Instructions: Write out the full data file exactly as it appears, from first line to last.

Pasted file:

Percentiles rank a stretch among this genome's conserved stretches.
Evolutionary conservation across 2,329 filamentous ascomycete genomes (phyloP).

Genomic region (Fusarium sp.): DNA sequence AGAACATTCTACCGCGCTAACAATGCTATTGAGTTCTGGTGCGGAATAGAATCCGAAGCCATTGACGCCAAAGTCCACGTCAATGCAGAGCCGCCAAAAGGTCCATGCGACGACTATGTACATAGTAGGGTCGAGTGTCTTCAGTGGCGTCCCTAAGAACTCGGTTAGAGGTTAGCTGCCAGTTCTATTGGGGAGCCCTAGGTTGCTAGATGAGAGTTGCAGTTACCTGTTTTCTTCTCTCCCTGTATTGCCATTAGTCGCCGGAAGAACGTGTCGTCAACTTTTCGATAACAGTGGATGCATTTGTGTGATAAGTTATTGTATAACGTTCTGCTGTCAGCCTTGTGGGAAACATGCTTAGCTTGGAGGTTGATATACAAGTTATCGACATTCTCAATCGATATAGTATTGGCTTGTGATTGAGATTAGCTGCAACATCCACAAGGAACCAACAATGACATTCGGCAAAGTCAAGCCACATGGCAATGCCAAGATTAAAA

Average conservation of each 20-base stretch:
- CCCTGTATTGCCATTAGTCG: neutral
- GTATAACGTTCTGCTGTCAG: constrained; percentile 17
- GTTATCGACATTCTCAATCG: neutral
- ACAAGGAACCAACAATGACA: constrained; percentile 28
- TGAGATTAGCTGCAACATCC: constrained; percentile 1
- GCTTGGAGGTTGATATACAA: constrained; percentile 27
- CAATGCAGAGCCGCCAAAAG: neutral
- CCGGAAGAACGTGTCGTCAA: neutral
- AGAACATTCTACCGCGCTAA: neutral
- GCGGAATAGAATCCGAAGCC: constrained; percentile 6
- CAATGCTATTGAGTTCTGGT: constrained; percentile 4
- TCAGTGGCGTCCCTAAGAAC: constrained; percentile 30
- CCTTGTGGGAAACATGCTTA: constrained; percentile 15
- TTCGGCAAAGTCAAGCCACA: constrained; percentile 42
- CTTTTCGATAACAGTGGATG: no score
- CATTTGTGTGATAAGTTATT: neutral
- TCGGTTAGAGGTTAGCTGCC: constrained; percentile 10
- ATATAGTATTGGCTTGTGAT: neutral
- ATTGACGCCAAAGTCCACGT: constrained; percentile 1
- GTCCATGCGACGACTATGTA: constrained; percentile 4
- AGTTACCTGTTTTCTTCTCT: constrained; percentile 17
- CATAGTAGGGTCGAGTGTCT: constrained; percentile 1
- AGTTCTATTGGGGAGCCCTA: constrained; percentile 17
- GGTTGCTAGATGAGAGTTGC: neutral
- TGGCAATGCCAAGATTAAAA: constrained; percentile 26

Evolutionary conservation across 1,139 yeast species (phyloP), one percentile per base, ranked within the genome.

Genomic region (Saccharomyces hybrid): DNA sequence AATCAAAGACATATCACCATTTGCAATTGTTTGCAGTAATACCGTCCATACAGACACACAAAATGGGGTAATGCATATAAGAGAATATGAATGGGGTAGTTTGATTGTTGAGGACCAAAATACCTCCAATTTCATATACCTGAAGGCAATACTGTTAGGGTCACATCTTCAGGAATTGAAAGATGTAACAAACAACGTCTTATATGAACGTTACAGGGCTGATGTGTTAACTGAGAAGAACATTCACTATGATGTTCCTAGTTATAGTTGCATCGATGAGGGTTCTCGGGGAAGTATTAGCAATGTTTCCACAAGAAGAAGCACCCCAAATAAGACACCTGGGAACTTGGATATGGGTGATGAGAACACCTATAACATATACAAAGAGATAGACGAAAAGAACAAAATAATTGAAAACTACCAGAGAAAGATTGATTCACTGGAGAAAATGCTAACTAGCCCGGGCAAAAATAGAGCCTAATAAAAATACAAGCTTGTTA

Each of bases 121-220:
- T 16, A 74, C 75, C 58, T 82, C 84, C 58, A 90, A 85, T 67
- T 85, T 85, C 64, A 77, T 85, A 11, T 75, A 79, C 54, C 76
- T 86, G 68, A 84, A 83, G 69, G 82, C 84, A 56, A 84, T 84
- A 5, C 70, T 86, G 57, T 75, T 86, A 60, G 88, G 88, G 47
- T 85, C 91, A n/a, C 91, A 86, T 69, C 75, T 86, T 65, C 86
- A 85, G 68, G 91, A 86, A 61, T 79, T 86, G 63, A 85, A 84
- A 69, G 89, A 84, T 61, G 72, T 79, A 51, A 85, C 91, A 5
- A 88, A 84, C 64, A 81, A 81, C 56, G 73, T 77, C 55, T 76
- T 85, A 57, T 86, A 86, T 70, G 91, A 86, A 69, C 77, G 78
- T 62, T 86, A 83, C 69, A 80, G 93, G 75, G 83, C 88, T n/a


Percentiles rank a stretch among this genome's conserved stretches.
Evolutionary conservation across 2,329 filamentous ascomycete genomes (phyloP).

Genomic region (Fusarium sp.): DNA sequence AGAACATTCTACCGCGCTAACAATGCTATTGAGTTCTGGTGCGGAATAGAATCCGAAGCCATTGACGCCAAAGTCCACGTCAATGCAGAGCCGCCAAAAGGTCCATGCGACGACTATGTACATAGTAGGGTCGAGTGTCTTCAGTGGCGTCCCTAAGAACTCGGTTAGAGGTTAGCTGCCAGTTCTATTGGGGAGCCCTAGGTTGCTAGATGAGAGTTGCAGTTACCTGTTTTCTTCTCTCCCTGTATTGCCATTAGTCGCCGGAAGAACGTGTCGTCAACTTTTCGATAACAGTGGATGCATTTGTGTGATAAGTTATTGTATAACGTTCTGCTGTCAGCCTTGTGGGAAACATGCTTAGCTTGGAGGTTGATATACAAGTTATCGACATTCTCAATCGATATAGTATTGGCTTGTGATTGAGATTAGCTGCAACATCCACAAGGAACCAACAATGACATTCGGCAAAGTCAAGCCACATGGCAATGCCAAGATTAAAA

Average conservation of each 20-base stretch:
- CCCTGTATTGCCATTAGTCG: neutral
- GTATAACGTTCTGCTGTCAG: constrained; percentile 17
- GTTATCGACATTCTCAATCG: neutral
- ACAAGGAACCAACAATGACA: constrained; percentile 28
- TGAGATTAGCTGCAACATCC: constrained; percentile 1
- GCTTGGAGGTTGATATACAA: constrained; percentile 27
- CAATGCAGAGCCGCCAAAAG: neutral
- CCGGAAGAACGTGTCGTCAA: neutral
- AGAACATTCTACCGCGCTAA: neutral
- GCGGAATAGAATCCGAAGCC: constrained; percentile 6
- CAATGCTATTGAGTTCTGGT: constrained; percentile 4
- TCAGTGGCGTCCCTAAGAAC: constrained; percentile 30
- CCTTGTGGGAAACATGCTTA: constrained; percentile 15
- TTCGGCAAAGTCAAGCCACA: constrained; percentile 42
- CTTTTCGATAACAGTGGATG: no score
- CATTTGTGTGATAAGTTATT: neutral
- TCGGTTAGAGGTTAGCTGCC: constrained; percentile 10
- ATATAGTATTGGCTTGTGAT: neutral
- ATTGACGCCAAAGTCCACGT: constrained; percentile 1
- GTCCATGCGACGACTATGTA: constrained; percentile 4
- AGTTACCTGTTTTCTTCTCT: constrained; percentile 17
- CATAGTAGGGTCGAGTGTCT: constrained; percentile 1
- AGTTCTATTGGGGAGCCCTA: constrained; percentile 17
- GGTTGCTAGATGAGAGTTGC: neutral
- TGGCAATGCCAAGATTAAAA: constrained; percentile 26

Evolutionary conservation across 1,139 yeast species (phyloP), one percentile per base, ranked within the genome.

Genomic region (Saccharomyces hybrid): DNA sequence AATCAAAGACATATCACCATTTGCAATTGTTTGCAGTAATACCGTCCATACAGACACACAAAATGGGGTAATGCATATAAGAGAATATGAATGGGGTAGTTTGATTGTTGAGGACCAAAATACCTCCAATTTCATATACCTGAAGGCAATACTGTTAGGGTCACATCTTCAGGAATTGAAAGATGTAACAAACAACGTCTTATATGAACGTTACAGGGCTGATGTGTTAACTGAGAAGAACATTCACTATGATGTTCCTAGTTATAGTTGCATCGATGAGGGTTCTCGGGGAAGTATTAGCAATGTTTCCACAAGAAGAAGCACCCCAAATAAGACACCTGGGAACTTGGATATGGGTGATGAGAACACCTATAACATATACAAAGAGATAGACGAAAAGAACAAAATAATTGAAAACTACCAGAGAAAGATTGATTCACTGGAGAAAATGCTAACTAGCCCGGGCAAAAATAGAGCCTAATAAAAATACAAGCTTGTTA

Each of bases 121-220:
- T 16, A 74, C 75, C 58, T 82, C 84, C 58, A 90, A 85, T 67
- T 85, T 85, C 64, A 77, T 85, A 11, T 75, A 79, C 54, C 76
- T 86, G 68, A 84, A 83, G 69, G 82, C 84, A 56, A 84, T 84
- A 5, C 70, T 86, G 57, T 75, T 86, A 60, G 88, G 88, G 47
- T 85, C 91, A n/a, C 91, A 86, T 69, C 75, T 86, T 65, C 86
- A 85, G 68, G 91, A 86, A 61, T 79, T 86, G 63, A 85, A 84
- A 69, G 89, A 84, T 61, G 72, T 79, A 51, A 85, C 91, A 5
- A 88, A 84, C 64, A 81, A 81, C 56, G 73, T 77, C 55, T 76
- T 85, A 57, T 86, A 86, T 70, G 91, A 86, A 69, C 77, G 78
- T 62, T 86, A 83, C 69, A 80, G 93, G 75, G 83, C 88, T n/a